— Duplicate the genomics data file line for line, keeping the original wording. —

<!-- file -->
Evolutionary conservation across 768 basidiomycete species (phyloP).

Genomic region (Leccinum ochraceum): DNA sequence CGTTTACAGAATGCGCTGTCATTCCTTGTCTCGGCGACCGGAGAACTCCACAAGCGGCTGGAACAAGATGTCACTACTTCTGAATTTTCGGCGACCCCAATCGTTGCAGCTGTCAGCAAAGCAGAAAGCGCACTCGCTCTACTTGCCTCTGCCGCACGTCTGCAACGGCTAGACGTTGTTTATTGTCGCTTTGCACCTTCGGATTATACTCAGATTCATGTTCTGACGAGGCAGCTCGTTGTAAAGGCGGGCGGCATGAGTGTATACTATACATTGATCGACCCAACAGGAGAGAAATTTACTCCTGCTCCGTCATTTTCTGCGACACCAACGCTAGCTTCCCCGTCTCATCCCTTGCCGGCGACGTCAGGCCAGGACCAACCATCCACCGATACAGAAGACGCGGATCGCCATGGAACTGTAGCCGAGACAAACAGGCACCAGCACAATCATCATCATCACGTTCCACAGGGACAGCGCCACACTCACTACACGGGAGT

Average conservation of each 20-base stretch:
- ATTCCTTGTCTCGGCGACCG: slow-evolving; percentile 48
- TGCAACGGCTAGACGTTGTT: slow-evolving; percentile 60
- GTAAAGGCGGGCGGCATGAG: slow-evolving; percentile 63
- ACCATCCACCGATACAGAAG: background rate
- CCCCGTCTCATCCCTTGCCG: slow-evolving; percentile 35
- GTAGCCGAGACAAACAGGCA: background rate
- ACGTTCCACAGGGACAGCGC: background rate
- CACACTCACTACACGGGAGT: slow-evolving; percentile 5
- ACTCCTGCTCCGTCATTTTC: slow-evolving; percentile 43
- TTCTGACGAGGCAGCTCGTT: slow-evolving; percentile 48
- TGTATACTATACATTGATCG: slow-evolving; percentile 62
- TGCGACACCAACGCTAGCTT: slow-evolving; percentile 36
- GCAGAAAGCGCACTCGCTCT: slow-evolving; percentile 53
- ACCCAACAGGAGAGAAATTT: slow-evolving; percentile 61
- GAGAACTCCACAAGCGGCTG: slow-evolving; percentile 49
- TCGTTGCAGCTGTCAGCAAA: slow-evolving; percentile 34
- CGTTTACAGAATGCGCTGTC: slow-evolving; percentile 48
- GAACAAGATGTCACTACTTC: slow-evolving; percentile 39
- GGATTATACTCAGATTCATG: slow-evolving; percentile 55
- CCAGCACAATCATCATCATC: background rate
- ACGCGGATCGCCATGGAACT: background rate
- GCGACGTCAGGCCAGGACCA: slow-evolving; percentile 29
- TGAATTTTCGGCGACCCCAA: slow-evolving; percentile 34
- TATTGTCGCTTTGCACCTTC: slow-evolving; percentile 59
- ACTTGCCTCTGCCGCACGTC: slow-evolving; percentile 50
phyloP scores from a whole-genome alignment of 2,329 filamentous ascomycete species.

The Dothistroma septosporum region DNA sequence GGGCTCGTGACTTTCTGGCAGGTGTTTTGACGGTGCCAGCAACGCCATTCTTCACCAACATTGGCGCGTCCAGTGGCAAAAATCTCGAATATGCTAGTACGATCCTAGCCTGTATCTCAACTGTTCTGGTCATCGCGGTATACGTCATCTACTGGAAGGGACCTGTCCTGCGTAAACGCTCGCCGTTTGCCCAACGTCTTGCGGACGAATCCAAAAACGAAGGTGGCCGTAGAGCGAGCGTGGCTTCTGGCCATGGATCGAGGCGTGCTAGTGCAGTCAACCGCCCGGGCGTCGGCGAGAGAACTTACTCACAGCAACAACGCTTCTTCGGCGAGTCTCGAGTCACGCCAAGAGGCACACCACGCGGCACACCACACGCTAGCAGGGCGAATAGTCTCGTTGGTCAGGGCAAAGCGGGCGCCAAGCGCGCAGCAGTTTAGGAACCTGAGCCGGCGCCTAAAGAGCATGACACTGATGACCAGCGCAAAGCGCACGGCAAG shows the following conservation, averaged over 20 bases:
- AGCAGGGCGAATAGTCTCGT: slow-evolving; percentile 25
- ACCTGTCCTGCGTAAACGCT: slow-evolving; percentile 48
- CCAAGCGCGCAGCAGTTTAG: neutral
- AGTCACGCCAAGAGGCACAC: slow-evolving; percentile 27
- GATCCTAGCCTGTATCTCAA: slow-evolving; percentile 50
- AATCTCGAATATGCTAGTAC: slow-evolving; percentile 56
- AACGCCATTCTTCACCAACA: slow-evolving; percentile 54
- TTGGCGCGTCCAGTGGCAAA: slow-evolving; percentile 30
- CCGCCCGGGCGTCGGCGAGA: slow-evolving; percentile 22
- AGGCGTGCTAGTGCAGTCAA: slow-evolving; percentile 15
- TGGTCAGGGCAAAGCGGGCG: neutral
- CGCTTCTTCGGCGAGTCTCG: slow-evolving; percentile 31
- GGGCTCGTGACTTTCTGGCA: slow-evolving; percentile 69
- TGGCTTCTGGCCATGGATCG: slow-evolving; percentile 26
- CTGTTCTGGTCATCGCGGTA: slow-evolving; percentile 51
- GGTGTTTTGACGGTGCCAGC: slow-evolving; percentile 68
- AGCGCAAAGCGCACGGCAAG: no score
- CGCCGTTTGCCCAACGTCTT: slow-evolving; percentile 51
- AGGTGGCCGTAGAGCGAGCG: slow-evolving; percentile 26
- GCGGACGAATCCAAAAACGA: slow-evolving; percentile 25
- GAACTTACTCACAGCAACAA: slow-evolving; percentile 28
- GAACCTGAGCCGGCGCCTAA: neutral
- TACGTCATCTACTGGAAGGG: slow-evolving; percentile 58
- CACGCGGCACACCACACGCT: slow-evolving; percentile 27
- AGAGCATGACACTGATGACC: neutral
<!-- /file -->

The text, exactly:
Evolutionary conservation across 768 basidiomycete species (phyloP).

Genomic region (Leccinum ochraceum): DNA sequence CGTTTACAGAATGCGCTGTCATTCCTTGTCTCGGCGACCGGAGAACTCCACAAGCGGCTGGAACAAGATGTCACTACTTCTGAATTTTCGGCGACCCCAATCGTTGCAGCTGTCAGCAAAGCAGAAAGCGCACTCGCTCTACTTGCCTCTGCCGCACGTCTGCAACGGCTAGACGTTGTTTATTGTCGCTTTGCACCTTCGGATTATACTCAGATTCATGTTCTGACGAGGCAGCTCGTTGTAAAGGCGGGCGGCATGAGTGTATACTATACATTGATCGACCCAACAGGAGAGAAATTTACTCCTGCTCCGTCATTTTCTGCGACACCAACGCTAGCTTCCCCGTCTCATCCCTTGCCGGCGACGTCAGGCCAGGACCAACCATCCACCGATACAGAAGACGCGGATCGCCATGGAACTGTAGCCGAGACAAACAGGCACCAGCACAATCATCATCATCACGTTCCACAGGGACAGCGCCACACTCACTACACGGGAGT

Average conservation of each 20-base stretch:
- ATTCCTTGTCTCGGCGACCG: slow-evolving; percentile 48
- TGCAACGGCTAGACGTTGTT: slow-evolving; percentile 60
- GTAAAGGCGGGCGGCATGAG: slow-evolving; percentile 63
- ACCATCCACCGATACAGAAG: background rate
- CCCCGTCTCATCCCTTGCCG: slow-evolving; percentile 35
- GTAGCCGAGACAAACAGGCA: background rate
- ACGTTCCACAGGGACAGCGC: background rate
- CACACTCACTACACGGGAGT: slow-evolving; percentile 5
- ACTCCTGCTCCGTCATTTTC: slow-evolving; percentile 43
- TTCTGACGAGGCAGCTCGTT: slow-evolving; percentile 48
- TGTATACTATACATTGATCG: slow-evolving; percentile 62
- TGCGACACCAACGCTAGCTT: slow-evolving; percentile 36
- GCAGAAAGCGCACTCGCTCT: slow-evolving; percentile 53
- ACCCAACAGGAGAGAAATTT: slow-evolving; percentile 61
- GAGAACTCCACAAGCGGCTG: slow-evolving; percentile 49
- TCGTTGCAGCTGTCAGCAAA: slow-evolving; percentile 34
- CGTTTACAGAATGCGCTGTC: slow-evolving; percentile 48
- GAACAAGATGTCACTACTTC: slow-evolving; percentile 39
- GGATTATACTCAGATTCATG: slow-evolving; percentile 55
- CCAGCACAATCATCATCATC: background rate
- ACGCGGATCGCCATGGAACT: background rate
- GCGACGTCAGGCCAGGACCA: slow-evolving; percentile 29
- TGAATTTTCGGCGACCCCAA: slow-evolving; percentile 34
- TATTGTCGCTTTGCACCTTC: slow-evolving; percentile 59
- ACTTGCCTCTGCCGCACGTC: slow-evolving; percentile 50
phyloP scores from a whole-genome alignment of 2,329 filamentous ascomycete species.

The Dothistroma septosporum region DNA sequence GGGCTCGTGACTTTCTGGCAGGTGTTTTGACGGTGCCAGCAACGCCATTCTTCACCAACATTGGCGCGTCCAGTGGCAAAAATCTCGAATATGCTAGTACGATCCTAGCCTGTATCTCAACTGTTCTGGTCATCGCGGTATACGTCATCTACTGGAAGGGACCTGTCCTGCGTAAACGCTCGCCGTTTGCCCAACGTCTTGCGGACGAATCCAAAAACGAAGGTGGCCGTAGAGCGAGCGTGGCTTCTGGCCATGGATCGAGGCGTGCTAGTGCAGTCAACCGCCCGGGCGTCGGCGAGAGAACTTACTCACAGCAACAACGCTTCTTCGGCGAGTCTCGAGTCACGCCAAGAGGCACACCACGCGGCACACCACACGCTAGCAGGGCGAATAGTCTCGTTGGTCAGGGCAAAGCGGGCGCCAAGCGCGCAGCAGTTTAGGAACCTGAGCCGGCGCCTAAAGAGCATGACACTGATGACCAGCGCAAAGCGCACGGCAAG shows the following conservation, averaged over 20 bases:
- AGCAGGGCGAATAGTCTCGT: slow-evolving; percentile 25
- ACCTGTCCTGCGTAAACGCT: slow-evolving; percentile 48
- CCAAGCGCGCAGCAGTTTAG: neutral
- AGTCACGCCAAGAGGCACAC: slow-evolving; percentile 27
- GATCCTAGCCTGTATCTCAA: slow-evolving; percentile 50
- AATCTCGAATATGCTAGTAC: slow-evolving; percentile 56
- AACGCCATTCTTCACCAACA: slow-evolving; percentile 54
- TTGGCGCGTCCAGTGGCAAA: slow-evolving; percentile 30
- CCGCCCGGGCGTCGGCGAGA: slow-evolving; percentile 22
- AGGCGTGCTAGTGCAGTCAA: slow-evolving; percentile 15
- TGGTCAGGGCAAAGCGGGCG: neutral
- CGCTTCTTCGGCGAGTCTCG: slow-evolving; percentile 31
- GGGCTCGTGACTTTCTGGCA: slow-evolving; percentile 69
- TGGCTTCTGGCCATGGATCG: slow-evolving; percentile 26
- CTGTTCTGGTCATCGCGGTA: slow-evolving; percentile 51
- GGTGTTTTGACGGTGCCAGC: slow-evolving; percentile 68
- AGCGCAAAGCGCACGGCAAG: no score
- CGCCGTTTGCCCAACGTCTT: slow-evolving; percentile 51
- AGGTGGCCGTAGAGCGAGCG: slow-evolving; percentile 26
- GCGGACGAATCCAAAAACGA: slow-evolving; percentile 25
- GAACTTACTCACAGCAACAA: slow-evolving; percentile 28
- GAACCTGAGCCGGCGCCTAA: neutral
- TACGTCATCTACTGGAAGGG: slow-evolving; percentile 58
- CACGCGGCACACCACACGCT: slow-evolving; percentile 27
- AGAGCATGACACTGATGACC: neutral